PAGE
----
Track 4.5. Consumers’ Care and Maintenance Practices


Track 4.5. Consumers’ Care and Maintenance Practices

Session owner:
Prof Minna Autio, Helsinki University, Finland

Care and maintenance practices are often the critical ones, which affects  a product lifetime by extending or shortening it. When products are cheap and easy to dispose of, they are not worthwhile to take good care of. Very often consumers don’t even recognize materials from which products are made of, or they don’t even check the care instructions while purchasing the product.

On the other hand, some consumers invest time and effort to take good care of the products their own. Moreover, mending and repair practices provide deep learnings of materials, products and their constructions, product quality and product lifetimes. Through dual approach, knowing and doing, menders/fixers/repairers are reaching deep learnings from their products. These people are creating special skills, special knowledge and special a relationship with the product they are taking good care off and perhaps even invest time to correct it, when it is broken.

As Durrani (2021) explains, menders, who are practising mending “become able to form an alliance with their practice, ultimately converting mending into an object of passion” and through this approach and activity mending practices affect menders’ taste. In some cases menders even use repairing as a visual element to create new decoration or visual look at the product. Kintsugi tradition from Japan presents extreme visible repair technique where gold is used to repair broken ceramic items but the use of gold is also as an artistic statement highlighting the broken product and its beauty of imperfection (Loads, 2019).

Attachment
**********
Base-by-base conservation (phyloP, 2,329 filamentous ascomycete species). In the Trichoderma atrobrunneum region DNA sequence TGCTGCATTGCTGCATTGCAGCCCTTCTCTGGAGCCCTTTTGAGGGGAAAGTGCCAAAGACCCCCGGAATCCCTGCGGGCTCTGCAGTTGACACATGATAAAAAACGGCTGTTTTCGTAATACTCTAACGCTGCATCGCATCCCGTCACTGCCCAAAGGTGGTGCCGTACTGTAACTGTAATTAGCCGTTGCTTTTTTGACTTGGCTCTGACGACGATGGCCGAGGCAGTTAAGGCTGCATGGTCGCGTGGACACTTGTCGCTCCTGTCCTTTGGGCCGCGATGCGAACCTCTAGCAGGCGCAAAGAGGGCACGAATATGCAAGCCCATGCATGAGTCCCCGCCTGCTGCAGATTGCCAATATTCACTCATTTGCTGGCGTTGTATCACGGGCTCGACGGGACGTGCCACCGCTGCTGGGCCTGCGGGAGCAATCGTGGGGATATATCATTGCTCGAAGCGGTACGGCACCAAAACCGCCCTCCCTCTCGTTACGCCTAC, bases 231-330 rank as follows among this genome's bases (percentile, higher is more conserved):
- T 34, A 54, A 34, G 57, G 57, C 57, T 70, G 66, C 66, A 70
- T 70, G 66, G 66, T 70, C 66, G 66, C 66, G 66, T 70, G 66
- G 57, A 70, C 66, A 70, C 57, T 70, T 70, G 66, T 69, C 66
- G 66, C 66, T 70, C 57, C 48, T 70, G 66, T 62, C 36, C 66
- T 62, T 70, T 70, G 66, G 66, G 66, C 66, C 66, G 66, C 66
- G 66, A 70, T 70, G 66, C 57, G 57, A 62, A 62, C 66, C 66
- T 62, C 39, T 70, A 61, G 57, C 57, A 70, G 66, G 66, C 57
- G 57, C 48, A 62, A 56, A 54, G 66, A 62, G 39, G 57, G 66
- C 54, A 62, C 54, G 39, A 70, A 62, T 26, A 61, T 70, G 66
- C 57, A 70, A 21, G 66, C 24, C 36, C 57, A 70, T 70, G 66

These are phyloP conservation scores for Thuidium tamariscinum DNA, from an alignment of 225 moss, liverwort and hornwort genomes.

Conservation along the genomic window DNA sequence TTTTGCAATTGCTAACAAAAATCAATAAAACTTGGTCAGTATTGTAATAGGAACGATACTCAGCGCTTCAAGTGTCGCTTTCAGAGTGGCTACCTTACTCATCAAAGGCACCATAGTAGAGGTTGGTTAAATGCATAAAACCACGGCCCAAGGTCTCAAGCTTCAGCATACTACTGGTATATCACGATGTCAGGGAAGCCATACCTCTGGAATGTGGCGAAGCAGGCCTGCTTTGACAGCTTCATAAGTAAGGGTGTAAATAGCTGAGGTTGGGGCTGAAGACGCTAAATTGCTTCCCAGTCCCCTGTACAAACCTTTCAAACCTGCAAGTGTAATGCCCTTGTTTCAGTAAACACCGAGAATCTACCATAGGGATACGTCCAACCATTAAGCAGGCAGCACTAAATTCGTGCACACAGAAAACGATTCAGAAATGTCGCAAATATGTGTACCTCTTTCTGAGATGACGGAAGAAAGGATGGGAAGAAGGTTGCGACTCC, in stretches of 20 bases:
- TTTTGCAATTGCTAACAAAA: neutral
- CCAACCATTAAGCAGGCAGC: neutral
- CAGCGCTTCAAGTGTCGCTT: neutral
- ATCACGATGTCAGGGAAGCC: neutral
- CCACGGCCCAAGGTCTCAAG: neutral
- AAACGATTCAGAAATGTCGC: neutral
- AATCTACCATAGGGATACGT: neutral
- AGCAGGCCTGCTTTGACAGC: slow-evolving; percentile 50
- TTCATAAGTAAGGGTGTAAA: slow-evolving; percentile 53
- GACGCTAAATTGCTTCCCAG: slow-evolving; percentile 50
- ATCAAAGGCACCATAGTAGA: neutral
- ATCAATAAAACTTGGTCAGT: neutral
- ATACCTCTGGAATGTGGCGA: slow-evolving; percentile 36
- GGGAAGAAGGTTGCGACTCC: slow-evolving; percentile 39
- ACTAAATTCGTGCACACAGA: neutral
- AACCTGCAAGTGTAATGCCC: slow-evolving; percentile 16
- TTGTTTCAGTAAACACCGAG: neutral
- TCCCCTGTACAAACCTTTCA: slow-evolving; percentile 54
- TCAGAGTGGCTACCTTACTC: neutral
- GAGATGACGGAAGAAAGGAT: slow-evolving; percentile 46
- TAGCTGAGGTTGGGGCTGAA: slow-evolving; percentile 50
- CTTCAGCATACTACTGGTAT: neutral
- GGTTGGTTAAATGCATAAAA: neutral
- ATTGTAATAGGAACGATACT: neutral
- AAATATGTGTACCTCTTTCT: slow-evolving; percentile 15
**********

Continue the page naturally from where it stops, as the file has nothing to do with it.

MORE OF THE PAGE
This session seeks contributions that investigate how consumers’ care and maintenance practices  have changed, how these practices can influence on product lifetimes and on consumers’ ‘understanding’ on products and materials. Can maintenance practices change our material and product appreciation? Can maintenance practices increase the value we see in a product and can repair practices change our taste from valuing new towards valuing patina and time in the products?